YIP TIN

Man­ag­ing di­rec­tor, Yuan’s Soy Sauce (Fu Kee Food Co.)

Crave - - PEOPLE -

Not many peo­ple know about Yuan’s Soy Sauce, al­though, granted, they don’t make a song and dance about it. A 125ml bot­tle of its Royal Soy Sauce, made from beans that are ma­tured for up to four years, sells at nearly $200 at re­tail­ers such as Yata and City’su­per.

The world’s most ex­pen­sive soy sauce is pro­duced by three full­time staff at a fac­tory deep in Yuen Long, on grounds span­ning 120,000 sq ft. Founded by the late biochemist Tsang Heh-kwan, from Guangzhou, the com­pany is now run by one of her long-time as­sis­tants, Yip Tin, who helped to build the fac­tory and then joined Tsang’s team in the late 1970s.

Af­ter com­plet­ing a de­gree in bio­chem­istry at Xiamen University, Tsang moved to Hong Kong in the 1950s to work for Amoy as a re­searcher in its lab­o­ra­tory. She was cu­ri­ous about in­no­vat­ing food prod­ucts, work­ing on ubiq­ui­tous prod­ucts such as Luk Bo or­ange drink and spring roll wrap­pers. Her pas­sion, how­ever, was for tra­di­tional, Fu­jian-style, preser­va­tive-free soy sauce. In 1974, she quit Amoy to go solo.

“She was very pas­sion­ate about creat­ing prod­ucts that had no preser­va­tives. But she was not a busi­ness­woman. Much of her re­search and many of her dis­cov­er­ies were stolen from her. But she wanted to guard this recipe. It’s not dif­fi­cult here be­cause it’s just the three of us. Only I know the recipe,” Yip says. “She be­lieves in peo­ple.”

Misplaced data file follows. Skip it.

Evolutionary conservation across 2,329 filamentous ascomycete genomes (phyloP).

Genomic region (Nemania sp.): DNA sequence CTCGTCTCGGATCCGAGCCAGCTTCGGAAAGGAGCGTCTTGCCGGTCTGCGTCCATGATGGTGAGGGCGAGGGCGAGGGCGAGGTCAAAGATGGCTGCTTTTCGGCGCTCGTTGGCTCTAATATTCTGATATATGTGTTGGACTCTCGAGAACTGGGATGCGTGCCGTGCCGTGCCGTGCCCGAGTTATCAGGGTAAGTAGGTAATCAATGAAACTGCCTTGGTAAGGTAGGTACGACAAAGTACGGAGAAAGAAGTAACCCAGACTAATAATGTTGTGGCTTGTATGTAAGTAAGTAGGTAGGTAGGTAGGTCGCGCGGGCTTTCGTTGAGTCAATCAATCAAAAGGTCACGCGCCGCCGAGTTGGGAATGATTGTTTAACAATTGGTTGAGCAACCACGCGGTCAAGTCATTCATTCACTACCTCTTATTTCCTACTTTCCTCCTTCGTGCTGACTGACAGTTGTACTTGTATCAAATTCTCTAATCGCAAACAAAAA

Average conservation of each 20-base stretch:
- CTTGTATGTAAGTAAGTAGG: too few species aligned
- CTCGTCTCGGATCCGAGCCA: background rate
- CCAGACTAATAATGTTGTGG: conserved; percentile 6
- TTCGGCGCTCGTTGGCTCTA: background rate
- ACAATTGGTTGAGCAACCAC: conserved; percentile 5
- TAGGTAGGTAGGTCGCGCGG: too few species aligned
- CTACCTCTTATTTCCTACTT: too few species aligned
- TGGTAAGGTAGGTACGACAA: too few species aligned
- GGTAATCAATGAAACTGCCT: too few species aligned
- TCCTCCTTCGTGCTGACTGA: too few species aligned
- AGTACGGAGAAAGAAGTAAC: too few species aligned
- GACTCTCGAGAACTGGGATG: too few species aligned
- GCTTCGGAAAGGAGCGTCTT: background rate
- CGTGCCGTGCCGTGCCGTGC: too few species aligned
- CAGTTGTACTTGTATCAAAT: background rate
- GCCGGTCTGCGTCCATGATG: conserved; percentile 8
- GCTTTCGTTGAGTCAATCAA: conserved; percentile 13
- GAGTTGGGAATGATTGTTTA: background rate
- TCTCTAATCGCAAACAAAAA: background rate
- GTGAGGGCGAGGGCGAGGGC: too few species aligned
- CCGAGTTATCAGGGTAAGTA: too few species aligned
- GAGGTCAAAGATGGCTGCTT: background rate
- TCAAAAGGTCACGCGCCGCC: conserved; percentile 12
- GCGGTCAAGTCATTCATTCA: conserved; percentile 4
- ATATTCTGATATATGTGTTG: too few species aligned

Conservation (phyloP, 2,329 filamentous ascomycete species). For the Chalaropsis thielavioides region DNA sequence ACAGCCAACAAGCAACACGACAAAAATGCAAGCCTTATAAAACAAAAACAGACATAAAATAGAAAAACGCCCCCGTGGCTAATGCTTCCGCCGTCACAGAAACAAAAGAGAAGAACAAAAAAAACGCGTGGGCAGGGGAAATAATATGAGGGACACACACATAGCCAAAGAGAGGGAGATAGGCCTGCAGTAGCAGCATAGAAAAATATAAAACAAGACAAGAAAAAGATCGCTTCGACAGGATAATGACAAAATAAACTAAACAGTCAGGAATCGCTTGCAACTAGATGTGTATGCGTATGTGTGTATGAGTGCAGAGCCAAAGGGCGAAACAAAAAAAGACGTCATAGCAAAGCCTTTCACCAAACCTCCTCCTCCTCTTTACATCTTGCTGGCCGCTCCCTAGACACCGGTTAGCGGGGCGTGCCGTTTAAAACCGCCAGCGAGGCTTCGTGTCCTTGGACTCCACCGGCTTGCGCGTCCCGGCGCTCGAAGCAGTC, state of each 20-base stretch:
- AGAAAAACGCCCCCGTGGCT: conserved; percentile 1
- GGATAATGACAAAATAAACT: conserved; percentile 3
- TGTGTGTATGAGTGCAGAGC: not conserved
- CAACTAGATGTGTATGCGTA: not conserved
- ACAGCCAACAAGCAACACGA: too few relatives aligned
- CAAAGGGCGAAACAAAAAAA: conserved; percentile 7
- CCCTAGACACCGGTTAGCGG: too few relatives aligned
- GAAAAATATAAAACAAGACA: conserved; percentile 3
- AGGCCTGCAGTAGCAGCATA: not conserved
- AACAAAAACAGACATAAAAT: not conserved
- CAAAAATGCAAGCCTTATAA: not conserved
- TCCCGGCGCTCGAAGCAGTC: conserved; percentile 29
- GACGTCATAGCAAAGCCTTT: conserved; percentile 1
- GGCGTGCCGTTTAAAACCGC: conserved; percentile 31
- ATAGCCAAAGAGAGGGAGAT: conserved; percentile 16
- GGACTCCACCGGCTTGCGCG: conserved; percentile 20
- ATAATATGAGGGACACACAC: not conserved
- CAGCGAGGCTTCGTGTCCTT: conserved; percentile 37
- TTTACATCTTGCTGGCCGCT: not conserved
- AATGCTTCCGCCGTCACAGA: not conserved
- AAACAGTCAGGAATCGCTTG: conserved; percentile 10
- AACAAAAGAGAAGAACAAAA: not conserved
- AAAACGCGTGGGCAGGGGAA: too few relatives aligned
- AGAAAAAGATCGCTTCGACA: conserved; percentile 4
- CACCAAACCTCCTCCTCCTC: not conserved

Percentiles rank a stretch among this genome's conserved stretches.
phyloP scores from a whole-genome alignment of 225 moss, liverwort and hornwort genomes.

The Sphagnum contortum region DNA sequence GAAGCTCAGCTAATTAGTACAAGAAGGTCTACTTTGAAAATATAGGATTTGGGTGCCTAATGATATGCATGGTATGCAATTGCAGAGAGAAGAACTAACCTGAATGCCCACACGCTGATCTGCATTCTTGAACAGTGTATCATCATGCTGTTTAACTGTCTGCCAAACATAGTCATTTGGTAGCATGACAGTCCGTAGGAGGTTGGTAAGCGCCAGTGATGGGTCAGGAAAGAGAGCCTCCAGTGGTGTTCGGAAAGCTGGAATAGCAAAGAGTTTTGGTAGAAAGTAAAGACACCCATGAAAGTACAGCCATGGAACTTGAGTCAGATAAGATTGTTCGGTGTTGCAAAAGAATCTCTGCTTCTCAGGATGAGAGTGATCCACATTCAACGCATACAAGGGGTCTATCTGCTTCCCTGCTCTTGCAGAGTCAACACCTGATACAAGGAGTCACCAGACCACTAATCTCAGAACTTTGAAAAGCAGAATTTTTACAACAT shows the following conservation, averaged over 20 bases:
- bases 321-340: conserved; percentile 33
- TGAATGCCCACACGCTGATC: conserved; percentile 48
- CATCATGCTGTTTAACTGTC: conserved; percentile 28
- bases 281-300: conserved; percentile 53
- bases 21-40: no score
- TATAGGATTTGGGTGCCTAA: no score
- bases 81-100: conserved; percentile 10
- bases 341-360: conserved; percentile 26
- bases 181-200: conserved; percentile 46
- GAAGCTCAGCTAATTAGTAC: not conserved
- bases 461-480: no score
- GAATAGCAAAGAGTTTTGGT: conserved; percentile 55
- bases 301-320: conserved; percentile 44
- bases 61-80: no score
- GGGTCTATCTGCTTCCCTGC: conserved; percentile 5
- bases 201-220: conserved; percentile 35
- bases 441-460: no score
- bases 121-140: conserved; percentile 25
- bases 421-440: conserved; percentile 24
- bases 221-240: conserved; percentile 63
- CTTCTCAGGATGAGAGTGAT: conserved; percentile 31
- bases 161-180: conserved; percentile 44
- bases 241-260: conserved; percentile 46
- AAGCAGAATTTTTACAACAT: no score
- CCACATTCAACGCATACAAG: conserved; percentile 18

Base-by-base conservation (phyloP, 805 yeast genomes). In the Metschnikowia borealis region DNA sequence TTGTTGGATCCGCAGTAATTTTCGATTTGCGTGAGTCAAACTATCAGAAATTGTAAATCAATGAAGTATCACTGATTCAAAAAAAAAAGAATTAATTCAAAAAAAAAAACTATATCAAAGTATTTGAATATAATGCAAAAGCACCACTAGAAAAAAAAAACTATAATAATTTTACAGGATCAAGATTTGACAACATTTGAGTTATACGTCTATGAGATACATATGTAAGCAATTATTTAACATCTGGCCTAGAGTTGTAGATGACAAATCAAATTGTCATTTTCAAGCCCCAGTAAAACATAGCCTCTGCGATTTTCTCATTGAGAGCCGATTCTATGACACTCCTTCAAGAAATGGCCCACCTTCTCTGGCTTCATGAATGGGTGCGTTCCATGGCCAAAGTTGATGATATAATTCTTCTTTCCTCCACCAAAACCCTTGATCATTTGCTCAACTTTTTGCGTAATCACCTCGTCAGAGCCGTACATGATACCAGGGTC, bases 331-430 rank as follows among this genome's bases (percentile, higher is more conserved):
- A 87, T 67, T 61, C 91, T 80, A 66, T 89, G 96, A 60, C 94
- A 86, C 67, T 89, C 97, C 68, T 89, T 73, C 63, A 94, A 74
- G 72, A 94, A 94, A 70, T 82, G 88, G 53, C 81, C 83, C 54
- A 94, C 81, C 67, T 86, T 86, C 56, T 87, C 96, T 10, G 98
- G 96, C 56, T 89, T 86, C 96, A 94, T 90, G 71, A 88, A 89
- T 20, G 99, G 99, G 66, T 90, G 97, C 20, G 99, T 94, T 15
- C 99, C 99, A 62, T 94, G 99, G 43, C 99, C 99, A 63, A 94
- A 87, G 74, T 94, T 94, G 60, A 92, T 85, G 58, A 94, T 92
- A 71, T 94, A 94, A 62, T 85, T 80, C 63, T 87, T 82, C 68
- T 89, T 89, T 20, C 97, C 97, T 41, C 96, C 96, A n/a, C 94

Si­fus from Fu­jian, Xiamen and Quanzhou, main­land China, knew the tra­di­tional way of mak­ing soy sauce, too, Yip says, but they were all sen­tenced to hard labour on farms dur­ing the Mao era. “And, sadly, they don’t ex­ist any­more,” he says.

At Yuan’s, Yip and his part­ner, Andy Ye­ung – who joined the com­pany more than two decades ago and helps with the busi­ness and ex­ports – still make Fu­jian-style soy sauce to Mrs Tsang’s for­mula, which is thicker and darker than the Can­tonese va­ri­eties that dom­i­nate the mar­ket.

“Can­tonese soy sauce uses liq­uid-based fer­men­ta­tion and the Fu­jian one uses solid-based fer­men­ta­tion – we use less water, just enough, and noth­ing more,” Yip ex­plains. “Can­tonese soy sauce uses a more sim­ple method to make the process more ef­fi­cient. They also pre­fer a lighter, sweeter umami taste, whereas in Fu­jian we pre­fer a strong bean taste.”

More im­por­tantly, the Fu­jian-style sauce takes much longer to make. Or­ganic Cana­dian yel­low soy­beans are blanched in a 3.5-tonne pot for four to six hours, then fer­mented on trays with wheat flour. Most batches fer­ment for 18 to 24 months, while beans for Royal Soy Sauce fer­ment for up to four years.

“The ra­tio is roughly 90 per cent beans with 10 per cent flour, whereas Can­tonese [sauces] use at least 40 to 50 per cent flour. This is a char­ac­ter­is­tic of Chi­nese tra­di­tional soy sauces from the Tang dy­nasty in Fu­jian,” Yip says.

“There are only three of us here, so we can keep Mrs Tsang’s se­crets safe. And I will al­ways re­mem­ber what she said: ‘If you won’t feed it to your fam­ily, then you wouldn’t sell it to any­one else.’”

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